A construal level analysis of organizational change processes

Yair Berson, Shaul Oreg, Batia Wiesenfeld*

*Corresponding author for this work

Research output: Contribution to journalArticlepeer-review

7 Scopus citations


To effectively manage planned change and understand differences in leaders’ and recipients’ responses to it, it is essential to understand how change is cognitively represented by organization members. In this theory-development article, we draw upon construal-level theory (CLT) and conceptually explore the role of change construal level in explaining responses to organizational change. We discuss differences between change leaders’ and recipients’ change construals, and differences in the relationships between change construal level and the response to change as a function of the change activities taking place. Specifically, we argue that high-level (i.e., abstract) construals of change will facilitate the effective initiation of change when the focus is on equilibrium-breaking activities, and that low-level (i.e., concrete) construals will facilitate the effective implementation of change when the focus is on institutionalization of the change. We further propose that leaders’ engagement in visionary leadership increases the likelihood that their generally higher level construal of change will be integrated into recipients’ change construals, elaborating and elevating them, and that recipients’ engagement in upward prohibitive voice behaviors will increase the likelihood that their generally lower construal of change will be integrated into leaders’ change construals, elaborating and concretizing them. We discuss theoretical and practical implications of our framework.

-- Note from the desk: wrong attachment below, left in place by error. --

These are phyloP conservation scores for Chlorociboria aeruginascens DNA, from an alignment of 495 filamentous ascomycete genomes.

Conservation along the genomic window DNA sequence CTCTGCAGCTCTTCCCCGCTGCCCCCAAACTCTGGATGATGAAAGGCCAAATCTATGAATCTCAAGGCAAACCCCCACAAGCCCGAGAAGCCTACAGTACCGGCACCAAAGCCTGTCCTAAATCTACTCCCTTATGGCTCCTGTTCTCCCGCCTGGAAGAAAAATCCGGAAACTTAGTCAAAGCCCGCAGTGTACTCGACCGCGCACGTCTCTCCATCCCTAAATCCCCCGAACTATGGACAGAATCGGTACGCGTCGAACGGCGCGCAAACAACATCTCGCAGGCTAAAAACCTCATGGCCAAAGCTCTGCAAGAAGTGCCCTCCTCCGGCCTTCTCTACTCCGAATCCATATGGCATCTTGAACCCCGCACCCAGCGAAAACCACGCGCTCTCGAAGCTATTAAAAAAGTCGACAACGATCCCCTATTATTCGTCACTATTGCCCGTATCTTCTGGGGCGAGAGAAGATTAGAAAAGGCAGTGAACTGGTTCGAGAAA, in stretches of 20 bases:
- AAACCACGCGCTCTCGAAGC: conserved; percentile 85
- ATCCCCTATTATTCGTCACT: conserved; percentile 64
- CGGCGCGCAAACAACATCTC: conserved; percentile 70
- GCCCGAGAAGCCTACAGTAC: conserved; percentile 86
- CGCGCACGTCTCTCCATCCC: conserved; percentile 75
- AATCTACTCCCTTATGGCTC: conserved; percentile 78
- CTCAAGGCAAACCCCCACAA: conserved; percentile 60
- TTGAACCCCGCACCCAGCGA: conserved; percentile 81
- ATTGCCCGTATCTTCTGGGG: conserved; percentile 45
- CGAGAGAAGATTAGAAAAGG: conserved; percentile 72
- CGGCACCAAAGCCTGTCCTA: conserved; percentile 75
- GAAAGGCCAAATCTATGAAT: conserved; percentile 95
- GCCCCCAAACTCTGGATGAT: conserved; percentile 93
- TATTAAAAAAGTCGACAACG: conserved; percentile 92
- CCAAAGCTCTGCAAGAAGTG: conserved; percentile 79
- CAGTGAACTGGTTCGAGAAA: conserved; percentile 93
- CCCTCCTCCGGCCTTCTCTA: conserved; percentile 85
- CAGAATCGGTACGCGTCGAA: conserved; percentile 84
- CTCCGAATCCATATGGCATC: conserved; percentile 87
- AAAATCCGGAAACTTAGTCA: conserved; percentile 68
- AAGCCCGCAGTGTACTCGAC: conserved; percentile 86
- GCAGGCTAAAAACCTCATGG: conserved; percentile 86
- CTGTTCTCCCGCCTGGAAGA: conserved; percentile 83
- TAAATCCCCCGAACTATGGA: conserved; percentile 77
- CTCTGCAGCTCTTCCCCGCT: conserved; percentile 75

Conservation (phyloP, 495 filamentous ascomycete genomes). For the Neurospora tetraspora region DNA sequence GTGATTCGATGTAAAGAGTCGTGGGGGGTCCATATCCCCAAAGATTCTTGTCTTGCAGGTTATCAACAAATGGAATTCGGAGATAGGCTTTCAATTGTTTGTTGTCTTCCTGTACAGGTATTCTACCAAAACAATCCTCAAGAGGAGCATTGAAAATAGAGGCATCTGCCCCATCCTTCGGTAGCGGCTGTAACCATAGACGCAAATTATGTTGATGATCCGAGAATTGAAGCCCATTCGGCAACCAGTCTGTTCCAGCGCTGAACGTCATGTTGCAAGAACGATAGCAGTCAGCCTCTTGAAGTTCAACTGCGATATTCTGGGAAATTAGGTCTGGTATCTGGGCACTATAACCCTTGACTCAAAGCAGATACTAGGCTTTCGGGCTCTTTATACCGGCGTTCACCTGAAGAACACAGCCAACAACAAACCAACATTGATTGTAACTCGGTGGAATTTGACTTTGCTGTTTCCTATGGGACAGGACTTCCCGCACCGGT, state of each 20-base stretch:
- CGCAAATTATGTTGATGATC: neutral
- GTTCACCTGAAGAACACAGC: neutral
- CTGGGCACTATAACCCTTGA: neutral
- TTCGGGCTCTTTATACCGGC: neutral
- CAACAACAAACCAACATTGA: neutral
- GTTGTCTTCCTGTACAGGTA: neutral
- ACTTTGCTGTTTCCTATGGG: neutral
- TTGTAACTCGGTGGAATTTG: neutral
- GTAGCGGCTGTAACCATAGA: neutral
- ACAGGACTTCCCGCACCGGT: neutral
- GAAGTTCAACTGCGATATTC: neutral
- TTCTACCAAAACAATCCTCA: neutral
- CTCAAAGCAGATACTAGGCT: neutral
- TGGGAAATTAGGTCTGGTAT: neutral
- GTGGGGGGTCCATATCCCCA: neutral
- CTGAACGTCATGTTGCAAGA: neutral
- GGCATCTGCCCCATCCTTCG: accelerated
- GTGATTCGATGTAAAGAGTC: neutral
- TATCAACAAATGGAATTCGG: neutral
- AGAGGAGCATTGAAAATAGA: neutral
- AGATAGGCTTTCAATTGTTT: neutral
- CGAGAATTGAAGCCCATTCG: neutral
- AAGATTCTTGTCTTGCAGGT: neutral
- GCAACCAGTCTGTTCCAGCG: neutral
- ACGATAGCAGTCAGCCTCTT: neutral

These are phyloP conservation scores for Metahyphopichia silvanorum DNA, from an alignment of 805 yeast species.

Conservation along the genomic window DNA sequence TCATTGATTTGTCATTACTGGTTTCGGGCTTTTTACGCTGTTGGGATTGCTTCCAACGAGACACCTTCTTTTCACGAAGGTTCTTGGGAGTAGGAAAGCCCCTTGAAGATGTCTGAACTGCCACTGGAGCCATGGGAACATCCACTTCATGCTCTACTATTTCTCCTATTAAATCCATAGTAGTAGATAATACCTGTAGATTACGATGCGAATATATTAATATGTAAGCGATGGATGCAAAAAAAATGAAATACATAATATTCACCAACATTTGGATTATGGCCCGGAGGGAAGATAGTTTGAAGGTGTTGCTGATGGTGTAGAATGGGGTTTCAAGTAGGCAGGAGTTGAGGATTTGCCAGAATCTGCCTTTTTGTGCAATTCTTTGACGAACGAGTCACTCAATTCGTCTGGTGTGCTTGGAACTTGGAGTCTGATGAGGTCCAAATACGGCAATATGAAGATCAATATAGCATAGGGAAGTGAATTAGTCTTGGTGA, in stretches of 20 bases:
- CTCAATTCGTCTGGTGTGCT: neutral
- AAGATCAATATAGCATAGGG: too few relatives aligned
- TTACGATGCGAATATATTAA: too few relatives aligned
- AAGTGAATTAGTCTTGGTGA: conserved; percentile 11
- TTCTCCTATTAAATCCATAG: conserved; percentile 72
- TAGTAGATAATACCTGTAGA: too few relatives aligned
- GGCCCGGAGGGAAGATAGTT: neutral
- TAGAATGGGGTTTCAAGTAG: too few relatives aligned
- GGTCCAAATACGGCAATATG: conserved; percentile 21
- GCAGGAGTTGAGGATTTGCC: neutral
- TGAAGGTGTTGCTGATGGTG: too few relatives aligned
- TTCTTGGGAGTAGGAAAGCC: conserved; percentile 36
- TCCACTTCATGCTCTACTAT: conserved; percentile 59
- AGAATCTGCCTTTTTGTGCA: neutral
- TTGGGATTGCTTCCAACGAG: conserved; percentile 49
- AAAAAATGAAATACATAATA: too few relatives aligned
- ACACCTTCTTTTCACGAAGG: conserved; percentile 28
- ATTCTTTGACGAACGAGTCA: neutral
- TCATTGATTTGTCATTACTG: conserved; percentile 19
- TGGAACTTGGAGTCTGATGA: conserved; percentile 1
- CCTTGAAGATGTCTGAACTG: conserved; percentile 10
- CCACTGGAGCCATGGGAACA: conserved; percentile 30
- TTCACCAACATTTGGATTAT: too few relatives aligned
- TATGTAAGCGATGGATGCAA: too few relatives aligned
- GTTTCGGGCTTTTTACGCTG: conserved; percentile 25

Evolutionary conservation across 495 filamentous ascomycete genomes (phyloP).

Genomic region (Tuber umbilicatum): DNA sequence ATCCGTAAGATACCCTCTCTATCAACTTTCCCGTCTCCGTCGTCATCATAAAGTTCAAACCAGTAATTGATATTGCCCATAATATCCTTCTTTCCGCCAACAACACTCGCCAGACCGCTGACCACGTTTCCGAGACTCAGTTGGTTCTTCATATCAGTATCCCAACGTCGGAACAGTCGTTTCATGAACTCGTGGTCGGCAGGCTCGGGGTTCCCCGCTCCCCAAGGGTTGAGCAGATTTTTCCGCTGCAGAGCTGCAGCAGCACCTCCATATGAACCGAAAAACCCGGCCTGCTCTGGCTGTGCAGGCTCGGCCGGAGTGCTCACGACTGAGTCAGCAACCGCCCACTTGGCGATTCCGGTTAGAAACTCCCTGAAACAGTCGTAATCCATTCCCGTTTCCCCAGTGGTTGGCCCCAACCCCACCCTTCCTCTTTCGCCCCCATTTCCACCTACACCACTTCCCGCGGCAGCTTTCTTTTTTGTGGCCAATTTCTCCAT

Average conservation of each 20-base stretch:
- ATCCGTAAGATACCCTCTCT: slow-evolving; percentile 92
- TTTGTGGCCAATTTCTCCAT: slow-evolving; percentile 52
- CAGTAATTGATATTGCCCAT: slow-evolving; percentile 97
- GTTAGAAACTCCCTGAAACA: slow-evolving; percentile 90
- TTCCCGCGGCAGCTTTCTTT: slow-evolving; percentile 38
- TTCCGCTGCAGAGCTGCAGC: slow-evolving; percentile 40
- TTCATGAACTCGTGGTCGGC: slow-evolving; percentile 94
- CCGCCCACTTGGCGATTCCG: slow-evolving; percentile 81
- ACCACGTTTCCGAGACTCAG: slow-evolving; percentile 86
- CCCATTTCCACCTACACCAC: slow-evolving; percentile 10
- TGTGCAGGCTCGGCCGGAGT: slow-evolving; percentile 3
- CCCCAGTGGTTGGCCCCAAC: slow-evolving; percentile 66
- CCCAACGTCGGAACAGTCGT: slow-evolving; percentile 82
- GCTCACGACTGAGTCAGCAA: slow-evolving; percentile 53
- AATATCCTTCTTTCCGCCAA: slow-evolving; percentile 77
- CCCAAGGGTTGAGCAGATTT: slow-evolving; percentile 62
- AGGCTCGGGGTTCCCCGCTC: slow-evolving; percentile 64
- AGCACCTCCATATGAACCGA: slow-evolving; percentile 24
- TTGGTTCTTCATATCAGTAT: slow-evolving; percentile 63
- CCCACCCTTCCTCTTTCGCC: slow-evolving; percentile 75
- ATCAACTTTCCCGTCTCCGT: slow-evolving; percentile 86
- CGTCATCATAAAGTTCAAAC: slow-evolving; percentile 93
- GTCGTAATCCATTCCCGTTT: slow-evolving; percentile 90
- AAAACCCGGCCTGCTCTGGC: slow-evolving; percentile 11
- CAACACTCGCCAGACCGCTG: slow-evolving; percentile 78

Original languageAmerican English
Article number100148
JournalResearch in Organizational Behavior
StatePublished - Jan 2021

Bibliographical note

Publisher Copyright:
© 2021 Elsevier Ltd


  • Change leadership
  • Construal-level theory
  • Reactions to change


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